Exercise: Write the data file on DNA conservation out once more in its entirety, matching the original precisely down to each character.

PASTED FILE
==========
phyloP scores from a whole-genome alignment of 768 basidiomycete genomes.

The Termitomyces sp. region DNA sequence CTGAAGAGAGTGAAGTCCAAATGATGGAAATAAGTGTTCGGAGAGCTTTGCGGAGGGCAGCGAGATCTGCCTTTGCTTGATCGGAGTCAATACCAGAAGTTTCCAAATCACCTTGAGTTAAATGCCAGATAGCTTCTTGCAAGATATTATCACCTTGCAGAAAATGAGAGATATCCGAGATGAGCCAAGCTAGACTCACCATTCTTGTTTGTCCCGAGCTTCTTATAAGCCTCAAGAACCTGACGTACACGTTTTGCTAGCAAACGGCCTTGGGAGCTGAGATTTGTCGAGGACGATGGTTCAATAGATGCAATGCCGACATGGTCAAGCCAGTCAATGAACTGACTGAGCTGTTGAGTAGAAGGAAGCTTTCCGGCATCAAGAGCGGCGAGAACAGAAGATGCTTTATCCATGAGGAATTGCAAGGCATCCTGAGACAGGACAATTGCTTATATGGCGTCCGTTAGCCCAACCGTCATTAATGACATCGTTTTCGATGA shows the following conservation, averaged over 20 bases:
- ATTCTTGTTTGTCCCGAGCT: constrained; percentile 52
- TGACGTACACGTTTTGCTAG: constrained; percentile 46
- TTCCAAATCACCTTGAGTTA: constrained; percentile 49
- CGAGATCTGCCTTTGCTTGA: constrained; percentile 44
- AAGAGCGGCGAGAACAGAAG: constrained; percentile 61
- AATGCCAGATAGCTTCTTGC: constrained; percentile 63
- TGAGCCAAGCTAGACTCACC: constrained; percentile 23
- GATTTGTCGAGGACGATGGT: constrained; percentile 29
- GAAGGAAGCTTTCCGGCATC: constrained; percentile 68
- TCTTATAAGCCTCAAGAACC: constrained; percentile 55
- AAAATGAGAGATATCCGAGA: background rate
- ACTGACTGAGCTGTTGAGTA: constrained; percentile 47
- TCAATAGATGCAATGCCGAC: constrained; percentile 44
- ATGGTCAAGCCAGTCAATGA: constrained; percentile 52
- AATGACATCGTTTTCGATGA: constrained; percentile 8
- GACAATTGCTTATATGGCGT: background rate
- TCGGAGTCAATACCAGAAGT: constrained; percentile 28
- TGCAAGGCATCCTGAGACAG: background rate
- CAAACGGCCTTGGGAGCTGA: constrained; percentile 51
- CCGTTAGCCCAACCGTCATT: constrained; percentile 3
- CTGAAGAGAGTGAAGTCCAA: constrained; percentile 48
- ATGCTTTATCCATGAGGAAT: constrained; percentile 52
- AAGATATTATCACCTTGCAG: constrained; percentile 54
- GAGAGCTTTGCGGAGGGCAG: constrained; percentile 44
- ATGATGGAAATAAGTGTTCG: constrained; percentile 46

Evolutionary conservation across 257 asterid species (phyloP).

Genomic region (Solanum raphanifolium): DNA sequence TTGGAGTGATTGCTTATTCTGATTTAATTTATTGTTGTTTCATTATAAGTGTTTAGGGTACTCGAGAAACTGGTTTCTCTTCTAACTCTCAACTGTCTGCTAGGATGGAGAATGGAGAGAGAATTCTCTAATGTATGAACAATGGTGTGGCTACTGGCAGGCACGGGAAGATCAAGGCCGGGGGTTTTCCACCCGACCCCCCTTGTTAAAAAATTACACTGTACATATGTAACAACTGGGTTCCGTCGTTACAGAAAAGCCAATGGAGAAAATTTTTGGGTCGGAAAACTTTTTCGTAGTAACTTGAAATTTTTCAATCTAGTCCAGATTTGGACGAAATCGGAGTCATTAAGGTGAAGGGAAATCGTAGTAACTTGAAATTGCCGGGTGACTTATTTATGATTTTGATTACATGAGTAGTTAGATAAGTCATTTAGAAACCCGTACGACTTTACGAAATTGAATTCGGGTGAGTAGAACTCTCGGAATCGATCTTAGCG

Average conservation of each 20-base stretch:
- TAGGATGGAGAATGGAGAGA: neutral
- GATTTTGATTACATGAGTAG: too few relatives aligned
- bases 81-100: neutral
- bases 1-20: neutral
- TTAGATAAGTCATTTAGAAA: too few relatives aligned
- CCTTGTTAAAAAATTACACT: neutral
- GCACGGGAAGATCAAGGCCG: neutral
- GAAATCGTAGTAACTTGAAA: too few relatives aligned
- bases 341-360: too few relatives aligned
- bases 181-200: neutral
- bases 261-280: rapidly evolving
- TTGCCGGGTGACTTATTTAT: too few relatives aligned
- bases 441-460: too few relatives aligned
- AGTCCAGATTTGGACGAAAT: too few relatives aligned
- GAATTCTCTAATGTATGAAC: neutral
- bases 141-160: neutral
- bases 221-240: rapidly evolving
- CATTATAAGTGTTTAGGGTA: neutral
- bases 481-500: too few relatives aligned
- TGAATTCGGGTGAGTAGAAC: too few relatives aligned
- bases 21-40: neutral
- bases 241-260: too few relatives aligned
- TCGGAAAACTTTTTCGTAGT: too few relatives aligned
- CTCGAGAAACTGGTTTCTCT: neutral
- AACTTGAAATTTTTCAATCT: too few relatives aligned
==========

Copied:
phyloP scores from a whole-genome alignment of 768 basidiomycete genomes.

The Termitomyces sp. region DNA sequence CTGAAGAGAGTGAAGTCCAAATGATGGAAATAAGTGTTCGGAGAGCTTTGCGGAGGGCAGCGAGATCTGCCTTTGCTTGATCGGAGTCAATACCAGAAGTTTCCAAATCACCTTGAGTTAAATGCCAGATAGCTTCTTGCAAGATATTATCACCTTGCAGAAAATGAGAGATATCCGAGATGAGCCAAGCTAGACTCACCATTCTTGTTTGTCCCGAGCTTCTTATAAGCCTCAAGAACCTGACGTACACGTTTTGCTAGCAAACGGCCTTGGGAGCTGAGATTTGTCGAGGACGATGGTTCAATAGATGCAATGCCGACATGGTCAAGCCAGTCAATGAACTGACTGAGCTGTTGAGTAGAAGGAAGCTTTCCGGCATCAAGAGCGGCGAGAACAGAAGATGCTTTATCCATGAGGAATTGCAAGGCATCCTGAGACAGGACAATTGCTTATATGGCGTCCGTTAGCCCAACCGTCATTAATGACATCGTTTTCGATGA shows the following conservation, averaged over 20 bases:
- ATTCTTGTTTGTCCCGAGCT: constrained; percentile 52
- TGACGTACACGTTTTGCTAG: constrained; percentile 46
- TTCCAAATCACCTTGAGTTA: constrained; percentile 49
- CGAGATCTGCCTTTGCTTGA: constrained; percentile 44
- AAGAGCGGCGAGAACAGAAG: constrained; percentile 61
- AATGCCAGATAGCTTCTTGC: constrained; percentile 63
- TGAGCCAAGCTAGACTCACC: constrained; percentile 23
- GATTTGTCGAGGACGATGGT: constrained; percentile 29
- GAAGGAAGCTTTCCGGCATC: constrained; percentile 68
- TCTTATAAGCCTCAAGAACC: constrained; percentile 55
- AAAATGAGAGATATCCGAGA: background rate
- ACTGACTGAGCTGTTGAGTA: constrained; percentile 47
- TCAATAGATGCAATGCCGAC: constrained; percentile 44
- ATGGTCAAGCCAGTCAATGA: constrained; percentile 52
- AATGACATCGTTTTCGATGA: constrained; percentile 8
- GACAATTGCTTATATGGCGT: background rate
- TCGGAGTCAATACCAGAAGT: constrained; percentile 28
- TGCAAGGCATCCTGAGACAG: background rate
- CAAACGGCCTTGGGAGCTGA: constrained; percentile 51
- CCGTTAGCCCAACCGTCATT: constrained; percentile 3
- CTGAAGAGAGTGAAGTCCAA: constrained; percentile 48
- ATGCTTTATCCATGAGGAAT: constrained; percentile 52
- AAGATATTATCACCTTGCAG: constrained; percentile 54
- GAGAGCTTTGCGGAGGGCAG: constrained; percentile 44
- ATGATGGAAATAAGTGTTCG: constrained; percentile 46

Evolutionary conservation across 257 asterid species (phyloP).

Genomic region (Solanum raphanifolium): DNA sequence TTGGAGTGATTGCTTATTCTGATTTAATTTATTGTTGTTTCATTATAAGTGTTTAGGGTACTCGAGAAACTGGTTTCTCTTCTAACTCTCAACTGTCTGCTAGGATGGAGAATGGAGAGAGAATTCTCTAATGTATGAACAATGGTGTGGCTACTGGCAGGCACGGGAAGATCAAGGCCGGGGGTTTTCCACCCGACCCCCCTTGTTAAAAAATTACACTGTACATATGTAACAACTGGGTTCCGTCGTTACAGAAAAGCCAATGGAGAAAATTTTTGGGTCGGAAAACTTTTTCGTAGTAACTTGAAATTTTTCAATCTAGTCCAGATTTGGACGAAATCGGAGTCATTAAGGTGAAGGGAAATCGTAGTAACTTGAAATTGCCGGGTGACTTATTTATGATTTTGATTACATGAGTAGTTAGATAAGTCATTTAGAAACCCGTACGACTTTACGAAATTGAATTCGGGTGAGTAGAACTCTCGGAATCGATCTTAGCG

Average conservation of each 20-base stretch:
- TAGGATGGAGAATGGAGAGA: neutral
- GATTTTGATTACATGAGTAG: too few relatives aligned
- bases 81-100: neutral
- bases 1-20: neutral
- TTAGATAAGTCATTTAGAAA: too few relatives aligned
- CCTTGTTAAAAAATTACACT: neutral
- GCACGGGAAGATCAAGGCCG: neutral
- GAAATCGTAGTAACTTGAAA: too few relatives aligned
- bases 341-360: too few relatives aligned
- bases 181-200: neutral
- bases 261-280: rapidly evolving
- TTGCCGGGTGACTTATTTAT: too few relatives aligned
- bases 441-460: too few relatives aligned
- AGTCCAGATTTGGACGAAAT: too few relatives aligned
- GAATTCTCTAATGTATGAAC: neutral
- bases 141-160: neutral
- bases 221-240: rapidly evolving
- CATTATAAGTGTTTAGGGTA: neutral
- bases 481-500: too few relatives aligned
- TGAATTCGGGTGAGTAGAAC: too few relatives aligned
- bases 21-40: neutral
- bases 241-260: too few relatives aligned
- TCGGAAAACTTTTTCGTAGT: too few relatives aligned
- CTCGAGAAACTGGTTTCTCT: neutral
- AACTTGAAATTTTTCAATCT: too few relatives aligned